There has been a steady stream of documentaries about gentrification and social cleansing in recent years. Kelly Anderson’s My Brooklyn (2012) explored the iniquities of re-zoning, Cornelius Swart’s Priced Out (2017) focused on Portland, Oregon, and Zed Nelson’s The Street (2019) offered up a synecdoche of this global phenomenon by highlighting just one road in London’s Hoxton.
Sweden/Germany/Finland/Norway/Canada/United Kingdom/USA/Canada 2019
Certificate 12A 109mins
Director Fredrik Gertten
Swedish director Fredrik Gertten’s compelling new documentary Push takes a much broader view, following the engaging Leilani Farha, a UN special rapporteur, as she travels the world doggedly collecting evidence for her report on inadequate housing. Push carefully builds its case city by city, and we see the human cost of displacement as developers buy up land and create luxury properties for people who do not already live in the community.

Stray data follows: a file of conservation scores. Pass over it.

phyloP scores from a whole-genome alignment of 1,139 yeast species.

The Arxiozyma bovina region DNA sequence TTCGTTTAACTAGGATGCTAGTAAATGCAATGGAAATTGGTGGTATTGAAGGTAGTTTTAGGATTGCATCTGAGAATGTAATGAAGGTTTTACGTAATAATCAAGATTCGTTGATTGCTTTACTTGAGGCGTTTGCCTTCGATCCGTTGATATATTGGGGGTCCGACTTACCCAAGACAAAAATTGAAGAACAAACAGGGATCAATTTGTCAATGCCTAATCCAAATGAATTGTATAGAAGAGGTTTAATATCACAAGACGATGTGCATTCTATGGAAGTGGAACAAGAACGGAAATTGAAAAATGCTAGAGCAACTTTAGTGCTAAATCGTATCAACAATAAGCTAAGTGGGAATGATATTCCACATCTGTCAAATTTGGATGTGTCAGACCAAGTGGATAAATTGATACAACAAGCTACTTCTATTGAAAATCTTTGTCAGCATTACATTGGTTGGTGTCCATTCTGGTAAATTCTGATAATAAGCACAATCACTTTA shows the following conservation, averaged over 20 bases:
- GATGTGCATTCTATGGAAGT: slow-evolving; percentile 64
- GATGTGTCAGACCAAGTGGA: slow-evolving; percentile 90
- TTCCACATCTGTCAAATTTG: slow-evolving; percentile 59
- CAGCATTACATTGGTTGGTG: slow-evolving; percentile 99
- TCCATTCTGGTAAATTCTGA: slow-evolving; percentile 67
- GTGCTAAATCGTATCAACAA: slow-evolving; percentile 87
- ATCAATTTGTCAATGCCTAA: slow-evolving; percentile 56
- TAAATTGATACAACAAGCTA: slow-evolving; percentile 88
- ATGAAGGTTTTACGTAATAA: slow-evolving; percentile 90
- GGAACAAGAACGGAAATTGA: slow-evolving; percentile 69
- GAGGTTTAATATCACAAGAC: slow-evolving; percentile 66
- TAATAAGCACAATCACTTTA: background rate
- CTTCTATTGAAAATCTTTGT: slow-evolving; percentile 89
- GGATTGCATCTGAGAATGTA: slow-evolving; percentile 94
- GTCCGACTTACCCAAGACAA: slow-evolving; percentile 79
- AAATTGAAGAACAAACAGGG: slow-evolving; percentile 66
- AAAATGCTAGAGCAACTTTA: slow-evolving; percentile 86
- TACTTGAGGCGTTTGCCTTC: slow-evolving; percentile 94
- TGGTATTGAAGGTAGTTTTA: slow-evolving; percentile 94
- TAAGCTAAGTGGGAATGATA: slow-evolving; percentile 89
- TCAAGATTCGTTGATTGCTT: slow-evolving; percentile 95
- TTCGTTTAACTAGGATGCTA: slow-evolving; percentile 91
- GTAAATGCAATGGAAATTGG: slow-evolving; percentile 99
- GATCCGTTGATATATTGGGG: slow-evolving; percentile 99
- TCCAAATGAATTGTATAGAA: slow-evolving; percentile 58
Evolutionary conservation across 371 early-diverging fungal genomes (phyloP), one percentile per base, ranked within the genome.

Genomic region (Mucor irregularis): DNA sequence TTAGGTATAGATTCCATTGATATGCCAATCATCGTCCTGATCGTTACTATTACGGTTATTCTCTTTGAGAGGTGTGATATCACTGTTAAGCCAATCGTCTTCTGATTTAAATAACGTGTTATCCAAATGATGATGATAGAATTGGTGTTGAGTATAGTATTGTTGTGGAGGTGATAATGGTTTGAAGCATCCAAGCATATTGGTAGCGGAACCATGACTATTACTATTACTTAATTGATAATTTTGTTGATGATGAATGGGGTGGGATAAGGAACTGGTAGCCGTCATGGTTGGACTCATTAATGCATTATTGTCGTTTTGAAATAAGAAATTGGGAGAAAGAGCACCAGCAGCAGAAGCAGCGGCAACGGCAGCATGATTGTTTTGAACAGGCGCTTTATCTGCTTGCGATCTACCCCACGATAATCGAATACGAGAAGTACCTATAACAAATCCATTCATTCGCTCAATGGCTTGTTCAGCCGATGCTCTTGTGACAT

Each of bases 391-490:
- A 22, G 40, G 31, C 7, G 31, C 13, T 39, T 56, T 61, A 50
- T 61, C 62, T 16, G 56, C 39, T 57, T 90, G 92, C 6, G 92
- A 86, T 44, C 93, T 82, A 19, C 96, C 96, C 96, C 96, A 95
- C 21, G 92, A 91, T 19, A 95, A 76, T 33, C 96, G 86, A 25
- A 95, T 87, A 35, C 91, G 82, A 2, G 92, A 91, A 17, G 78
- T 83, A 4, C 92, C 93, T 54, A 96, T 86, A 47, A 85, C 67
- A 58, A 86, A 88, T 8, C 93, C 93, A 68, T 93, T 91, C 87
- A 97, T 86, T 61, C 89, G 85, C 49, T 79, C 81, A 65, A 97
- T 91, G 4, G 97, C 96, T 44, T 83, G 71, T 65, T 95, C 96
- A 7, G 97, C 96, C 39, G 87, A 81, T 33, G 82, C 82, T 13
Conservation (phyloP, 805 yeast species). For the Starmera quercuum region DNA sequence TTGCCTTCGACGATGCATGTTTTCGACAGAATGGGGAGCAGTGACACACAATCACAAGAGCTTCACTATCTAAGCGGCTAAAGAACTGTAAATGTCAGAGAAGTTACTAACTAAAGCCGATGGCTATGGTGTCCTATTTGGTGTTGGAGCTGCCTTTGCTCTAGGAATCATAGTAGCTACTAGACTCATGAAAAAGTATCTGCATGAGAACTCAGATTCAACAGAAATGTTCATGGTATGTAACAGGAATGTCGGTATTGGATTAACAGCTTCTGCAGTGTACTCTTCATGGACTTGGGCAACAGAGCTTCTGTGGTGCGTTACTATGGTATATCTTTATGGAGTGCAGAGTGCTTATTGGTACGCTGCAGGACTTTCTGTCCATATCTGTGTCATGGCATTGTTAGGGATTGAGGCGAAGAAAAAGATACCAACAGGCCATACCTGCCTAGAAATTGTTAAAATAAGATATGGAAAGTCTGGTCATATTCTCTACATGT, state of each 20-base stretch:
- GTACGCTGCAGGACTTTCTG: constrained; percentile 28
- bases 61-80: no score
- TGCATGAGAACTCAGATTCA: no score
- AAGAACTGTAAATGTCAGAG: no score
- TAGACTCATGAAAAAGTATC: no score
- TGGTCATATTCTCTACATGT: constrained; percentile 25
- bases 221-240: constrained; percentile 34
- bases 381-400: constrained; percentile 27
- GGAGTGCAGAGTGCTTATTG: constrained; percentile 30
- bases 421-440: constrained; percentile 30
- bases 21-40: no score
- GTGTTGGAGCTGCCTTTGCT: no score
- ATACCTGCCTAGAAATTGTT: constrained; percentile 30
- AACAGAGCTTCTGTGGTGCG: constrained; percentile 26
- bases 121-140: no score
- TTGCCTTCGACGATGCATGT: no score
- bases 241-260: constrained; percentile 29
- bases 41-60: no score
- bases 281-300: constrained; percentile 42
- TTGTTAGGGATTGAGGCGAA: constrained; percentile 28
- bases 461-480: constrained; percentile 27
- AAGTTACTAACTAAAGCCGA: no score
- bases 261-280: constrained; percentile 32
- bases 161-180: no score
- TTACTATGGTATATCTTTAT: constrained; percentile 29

Push urgently asks who are cities for, who’s going to live in them, and how will they function when only the rich are there? Though the film benefits from some heavyweight talking heads – the sociologist Saskia Sassen is good on housing as an asset and the failure of the political class to get to grips with what’s happening, and the economist Joseph Stiglitz clearly explains how the 2008 global financial crisis has played a big part in increasing wealth inequality and how this fuels further gentrification – the structural problem is that there is no smoking gun.
Farha’s pursuit of a private equity company throughout the film hits a dead end when the firm’s representatives simply don’t turn up to be interviewed for her report. Though it’s telling enough in itself, what Push really needed was that confrontation. But when even the UN delegates are bored by her report – we see them distractedly looking at their phones – we realise the full nature of the problem.